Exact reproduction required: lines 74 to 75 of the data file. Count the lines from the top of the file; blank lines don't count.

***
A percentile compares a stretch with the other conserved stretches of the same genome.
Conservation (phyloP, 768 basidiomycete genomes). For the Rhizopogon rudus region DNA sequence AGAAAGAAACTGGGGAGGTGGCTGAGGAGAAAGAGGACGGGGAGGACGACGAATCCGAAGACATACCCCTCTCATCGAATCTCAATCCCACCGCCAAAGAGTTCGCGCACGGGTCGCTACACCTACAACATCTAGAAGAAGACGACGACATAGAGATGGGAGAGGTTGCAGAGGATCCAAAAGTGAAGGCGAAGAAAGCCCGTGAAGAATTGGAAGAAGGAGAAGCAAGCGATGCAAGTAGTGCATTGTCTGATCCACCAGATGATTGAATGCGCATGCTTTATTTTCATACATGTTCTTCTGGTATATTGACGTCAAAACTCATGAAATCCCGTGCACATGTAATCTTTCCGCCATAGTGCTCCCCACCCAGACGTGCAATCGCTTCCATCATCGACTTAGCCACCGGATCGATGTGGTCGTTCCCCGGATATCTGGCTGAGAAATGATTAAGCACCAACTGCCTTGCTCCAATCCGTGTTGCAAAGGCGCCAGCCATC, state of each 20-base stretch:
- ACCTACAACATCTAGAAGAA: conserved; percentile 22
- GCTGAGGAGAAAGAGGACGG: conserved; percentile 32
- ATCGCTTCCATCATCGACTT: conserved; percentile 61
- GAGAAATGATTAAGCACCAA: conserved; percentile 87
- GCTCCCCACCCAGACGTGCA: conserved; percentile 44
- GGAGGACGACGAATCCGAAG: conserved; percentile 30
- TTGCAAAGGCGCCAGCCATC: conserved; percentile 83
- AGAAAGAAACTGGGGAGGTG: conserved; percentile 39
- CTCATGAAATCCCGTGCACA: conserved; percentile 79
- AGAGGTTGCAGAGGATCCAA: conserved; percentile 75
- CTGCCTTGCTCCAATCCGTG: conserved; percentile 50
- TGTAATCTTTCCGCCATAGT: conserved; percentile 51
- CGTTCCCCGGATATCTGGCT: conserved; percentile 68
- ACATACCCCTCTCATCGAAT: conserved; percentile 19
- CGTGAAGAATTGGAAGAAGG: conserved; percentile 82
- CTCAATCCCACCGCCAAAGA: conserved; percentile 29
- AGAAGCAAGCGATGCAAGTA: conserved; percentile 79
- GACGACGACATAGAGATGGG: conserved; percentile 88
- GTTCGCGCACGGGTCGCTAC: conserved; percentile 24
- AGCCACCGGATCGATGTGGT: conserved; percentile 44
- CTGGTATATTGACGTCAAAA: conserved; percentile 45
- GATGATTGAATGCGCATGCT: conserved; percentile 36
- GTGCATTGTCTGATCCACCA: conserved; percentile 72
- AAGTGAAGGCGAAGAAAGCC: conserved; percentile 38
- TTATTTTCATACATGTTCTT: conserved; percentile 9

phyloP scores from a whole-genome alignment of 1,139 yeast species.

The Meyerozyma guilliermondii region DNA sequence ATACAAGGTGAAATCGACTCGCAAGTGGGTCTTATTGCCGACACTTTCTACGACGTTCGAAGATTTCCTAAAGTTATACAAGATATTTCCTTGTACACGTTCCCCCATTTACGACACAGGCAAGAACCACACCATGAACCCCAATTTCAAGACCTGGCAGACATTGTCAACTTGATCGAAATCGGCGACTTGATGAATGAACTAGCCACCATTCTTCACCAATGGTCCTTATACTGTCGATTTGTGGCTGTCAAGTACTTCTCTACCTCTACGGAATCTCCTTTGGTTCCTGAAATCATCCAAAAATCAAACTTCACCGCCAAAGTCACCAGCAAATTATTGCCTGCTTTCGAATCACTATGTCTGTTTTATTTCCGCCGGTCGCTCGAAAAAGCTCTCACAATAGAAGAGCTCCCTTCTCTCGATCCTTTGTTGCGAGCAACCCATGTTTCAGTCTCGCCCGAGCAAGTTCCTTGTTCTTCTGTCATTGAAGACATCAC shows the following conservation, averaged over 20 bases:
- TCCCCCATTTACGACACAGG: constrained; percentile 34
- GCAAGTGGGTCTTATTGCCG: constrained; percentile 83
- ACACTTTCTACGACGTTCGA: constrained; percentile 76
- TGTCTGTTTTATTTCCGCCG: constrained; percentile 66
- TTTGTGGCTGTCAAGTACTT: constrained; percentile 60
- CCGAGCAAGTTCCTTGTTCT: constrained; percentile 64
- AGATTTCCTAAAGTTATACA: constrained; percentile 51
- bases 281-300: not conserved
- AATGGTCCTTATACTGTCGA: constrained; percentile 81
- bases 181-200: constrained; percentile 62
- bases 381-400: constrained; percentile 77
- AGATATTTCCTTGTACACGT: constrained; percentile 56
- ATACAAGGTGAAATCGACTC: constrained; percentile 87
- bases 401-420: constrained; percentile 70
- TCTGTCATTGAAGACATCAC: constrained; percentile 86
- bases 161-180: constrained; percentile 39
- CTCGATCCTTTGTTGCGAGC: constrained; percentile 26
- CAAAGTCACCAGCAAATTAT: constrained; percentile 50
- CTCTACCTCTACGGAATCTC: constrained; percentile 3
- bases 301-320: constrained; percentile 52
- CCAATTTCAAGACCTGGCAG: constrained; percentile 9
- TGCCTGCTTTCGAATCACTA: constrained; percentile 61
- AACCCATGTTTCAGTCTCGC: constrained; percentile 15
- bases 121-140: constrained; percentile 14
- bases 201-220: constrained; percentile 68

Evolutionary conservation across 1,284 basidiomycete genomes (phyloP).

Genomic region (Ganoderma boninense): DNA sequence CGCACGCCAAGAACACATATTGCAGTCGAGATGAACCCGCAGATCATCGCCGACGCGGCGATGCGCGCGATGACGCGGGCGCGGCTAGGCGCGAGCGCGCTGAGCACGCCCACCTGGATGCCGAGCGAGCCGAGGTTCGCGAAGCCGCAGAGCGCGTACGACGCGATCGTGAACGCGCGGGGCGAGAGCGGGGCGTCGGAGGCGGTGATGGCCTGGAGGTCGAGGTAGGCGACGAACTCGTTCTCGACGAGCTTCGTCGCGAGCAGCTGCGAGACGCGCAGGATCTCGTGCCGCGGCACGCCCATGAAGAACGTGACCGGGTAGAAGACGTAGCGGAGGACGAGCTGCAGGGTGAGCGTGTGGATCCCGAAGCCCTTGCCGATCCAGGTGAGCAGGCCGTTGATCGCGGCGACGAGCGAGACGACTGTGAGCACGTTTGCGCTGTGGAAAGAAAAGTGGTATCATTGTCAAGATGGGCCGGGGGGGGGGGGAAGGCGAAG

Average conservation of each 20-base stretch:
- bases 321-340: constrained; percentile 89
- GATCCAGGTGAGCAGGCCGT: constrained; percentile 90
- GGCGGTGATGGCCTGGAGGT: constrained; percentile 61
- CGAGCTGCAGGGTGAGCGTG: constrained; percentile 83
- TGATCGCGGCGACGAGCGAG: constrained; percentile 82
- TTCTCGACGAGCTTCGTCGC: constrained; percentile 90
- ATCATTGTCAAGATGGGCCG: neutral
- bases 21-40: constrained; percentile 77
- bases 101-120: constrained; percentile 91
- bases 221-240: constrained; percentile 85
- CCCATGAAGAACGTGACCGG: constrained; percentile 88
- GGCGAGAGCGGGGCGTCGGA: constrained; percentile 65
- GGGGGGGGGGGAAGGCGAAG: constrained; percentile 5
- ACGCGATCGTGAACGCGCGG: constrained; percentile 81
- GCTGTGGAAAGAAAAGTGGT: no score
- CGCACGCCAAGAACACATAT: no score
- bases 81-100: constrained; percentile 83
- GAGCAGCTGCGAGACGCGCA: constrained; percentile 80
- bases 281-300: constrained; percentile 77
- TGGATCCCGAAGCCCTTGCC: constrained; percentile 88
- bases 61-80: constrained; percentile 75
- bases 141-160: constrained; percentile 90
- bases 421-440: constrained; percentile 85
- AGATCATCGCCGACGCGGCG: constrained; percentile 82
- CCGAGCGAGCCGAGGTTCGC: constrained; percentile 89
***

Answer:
- bases 81-100: constrained; percentile 83
- GAGCAGCTGCGAGACGCGCA: constrained; percentile 80